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5 important lessons to remember when the stock market falls

Rises and falls in the stock market are an inescapable part of investing. In the last two decades, the markets have been rocked by war, a global pandemic, and a global financial crisis, all of which saw values tumble.


Time and time again, investors have been rewarded for remaining patient and not over-reacting to periods of raised market volatility.

A panicked sell-off of shares in March 2020 when COVID took hold of the UK would have failed to take advantage of the sudden market recovery that had begun by the end of the month. There are some key lessons that have been reinforced by stock market movements over the last two years. Here are five of them.

1. Short-term volatility is inevitable

The stock market will rise and fall and short-term volatility is to be expected. While the nature of the pandemic led to a historic drop, values steadily rose again in a pattern that has been repeated throughout the market’s history.

Source: FTSE 100

The last thirty years of the FTSE 100 show the effects of the Iraq War in the early 2000s, the global financial crisis of 2008 and the steep drop in early 2020 as the coronavirus pandemic emerged. The impact of the Brexit referendum in 2016 can also be seen.

It is worth remembering that periods of volatility are to be expected, and that, historically, short-term dips intersperse longer periods of price rises.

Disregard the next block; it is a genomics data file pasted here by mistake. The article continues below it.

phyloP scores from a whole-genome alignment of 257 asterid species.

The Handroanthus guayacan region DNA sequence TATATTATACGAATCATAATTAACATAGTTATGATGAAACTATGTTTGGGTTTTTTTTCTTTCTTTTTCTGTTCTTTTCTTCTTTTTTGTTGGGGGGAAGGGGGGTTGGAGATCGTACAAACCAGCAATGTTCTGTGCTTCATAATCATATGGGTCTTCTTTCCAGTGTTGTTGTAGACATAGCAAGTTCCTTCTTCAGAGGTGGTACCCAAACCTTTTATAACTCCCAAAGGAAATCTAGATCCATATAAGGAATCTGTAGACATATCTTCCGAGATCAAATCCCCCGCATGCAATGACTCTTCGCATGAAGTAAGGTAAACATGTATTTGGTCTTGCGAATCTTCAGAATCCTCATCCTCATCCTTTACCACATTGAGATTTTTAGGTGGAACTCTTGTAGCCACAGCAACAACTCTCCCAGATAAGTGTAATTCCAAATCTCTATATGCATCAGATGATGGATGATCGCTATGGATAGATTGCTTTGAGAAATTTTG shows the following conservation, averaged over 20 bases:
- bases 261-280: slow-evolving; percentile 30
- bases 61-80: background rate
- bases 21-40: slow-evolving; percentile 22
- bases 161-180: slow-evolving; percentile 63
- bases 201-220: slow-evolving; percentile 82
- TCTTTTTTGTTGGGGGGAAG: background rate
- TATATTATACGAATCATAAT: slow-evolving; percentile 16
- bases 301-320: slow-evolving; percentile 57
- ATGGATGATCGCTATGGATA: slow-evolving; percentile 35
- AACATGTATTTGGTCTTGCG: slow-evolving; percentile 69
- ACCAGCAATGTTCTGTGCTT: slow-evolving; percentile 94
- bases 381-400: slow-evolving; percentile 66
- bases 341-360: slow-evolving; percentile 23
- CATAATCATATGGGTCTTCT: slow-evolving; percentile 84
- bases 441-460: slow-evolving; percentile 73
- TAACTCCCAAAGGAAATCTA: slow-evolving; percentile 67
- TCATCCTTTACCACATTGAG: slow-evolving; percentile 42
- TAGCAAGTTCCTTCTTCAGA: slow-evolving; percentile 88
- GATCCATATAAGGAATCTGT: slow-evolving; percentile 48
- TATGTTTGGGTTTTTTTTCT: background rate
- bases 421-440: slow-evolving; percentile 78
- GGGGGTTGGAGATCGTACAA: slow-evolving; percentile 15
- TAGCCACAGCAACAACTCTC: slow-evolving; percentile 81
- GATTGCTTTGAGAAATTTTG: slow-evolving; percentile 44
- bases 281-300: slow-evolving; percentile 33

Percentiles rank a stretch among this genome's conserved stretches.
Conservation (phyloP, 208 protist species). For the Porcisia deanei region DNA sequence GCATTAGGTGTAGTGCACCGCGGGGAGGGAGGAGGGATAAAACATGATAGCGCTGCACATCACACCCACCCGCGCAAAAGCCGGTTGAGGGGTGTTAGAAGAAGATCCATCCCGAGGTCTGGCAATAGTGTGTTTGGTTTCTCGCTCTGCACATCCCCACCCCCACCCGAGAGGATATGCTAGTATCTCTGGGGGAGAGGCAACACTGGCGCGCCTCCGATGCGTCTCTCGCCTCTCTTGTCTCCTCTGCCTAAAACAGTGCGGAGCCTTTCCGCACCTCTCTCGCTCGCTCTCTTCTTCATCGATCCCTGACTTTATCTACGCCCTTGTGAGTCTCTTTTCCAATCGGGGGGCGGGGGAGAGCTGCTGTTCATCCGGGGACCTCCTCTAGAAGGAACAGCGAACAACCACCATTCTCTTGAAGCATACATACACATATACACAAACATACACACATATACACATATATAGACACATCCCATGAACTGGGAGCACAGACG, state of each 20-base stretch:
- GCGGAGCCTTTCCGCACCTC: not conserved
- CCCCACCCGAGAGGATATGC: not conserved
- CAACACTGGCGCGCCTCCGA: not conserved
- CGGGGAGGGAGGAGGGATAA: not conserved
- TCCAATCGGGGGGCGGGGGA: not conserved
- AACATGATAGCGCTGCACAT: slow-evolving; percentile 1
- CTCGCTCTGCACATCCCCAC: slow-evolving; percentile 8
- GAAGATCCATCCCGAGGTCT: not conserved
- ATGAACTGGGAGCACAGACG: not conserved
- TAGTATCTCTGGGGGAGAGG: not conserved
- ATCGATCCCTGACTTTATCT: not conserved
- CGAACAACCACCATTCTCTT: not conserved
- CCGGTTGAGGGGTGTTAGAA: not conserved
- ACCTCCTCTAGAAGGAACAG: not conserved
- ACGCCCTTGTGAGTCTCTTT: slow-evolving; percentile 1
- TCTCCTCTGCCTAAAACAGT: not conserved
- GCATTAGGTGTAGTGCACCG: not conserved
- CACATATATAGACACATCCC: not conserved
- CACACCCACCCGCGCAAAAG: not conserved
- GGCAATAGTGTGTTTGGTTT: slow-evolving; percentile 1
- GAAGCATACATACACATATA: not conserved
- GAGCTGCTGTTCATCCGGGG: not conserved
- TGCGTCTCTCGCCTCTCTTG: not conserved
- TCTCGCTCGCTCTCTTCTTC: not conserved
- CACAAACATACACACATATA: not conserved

2. Periods of growth tend to last longer than periods of decline

Not only are short-term falls likely to be followed by rises, but history also shows us that the periods of growth (bull years) will generally last longer than periods of decline (bear years).

Bull and bear markets:

Source: CNBC

A look at the S&P Dow Jones Indices since 1932 shows the difference between the average length and size of the price change in both bull and bear markets. The wider and lengthier blue lines indicate the periods of growth that follow much shorter declines in orange. This pattern can generally be seen repeated throughout the markets.

Remembering this fact when markets fall might help encourage a calm and patient approach, giving individuals the confidence to remain invested and thereby able to benefit from growing returns as the markets improve.

3. The general market trend is upward so record highs are to be expected and should not necessarily be feared

The trend of the market is upward. This is clear from the FTSE 100 over the last 30 years and from the S&P 500. Looking at the US index over the last 80 years highlights numerous peaks that represented all-time highs that were later topped.

Worries about a future fall are understandable when prices are high, but it is important to remember that values are based on the combined knowledge and collective judgement of millions of investors. It does not follow, therefore, that highs must be followed by similarly sized lows.

An upward-trending market means record highs are to be expected as values increase over time. Ignoring the noise and focusing on long-term goals is vital, whether during market highs or dips.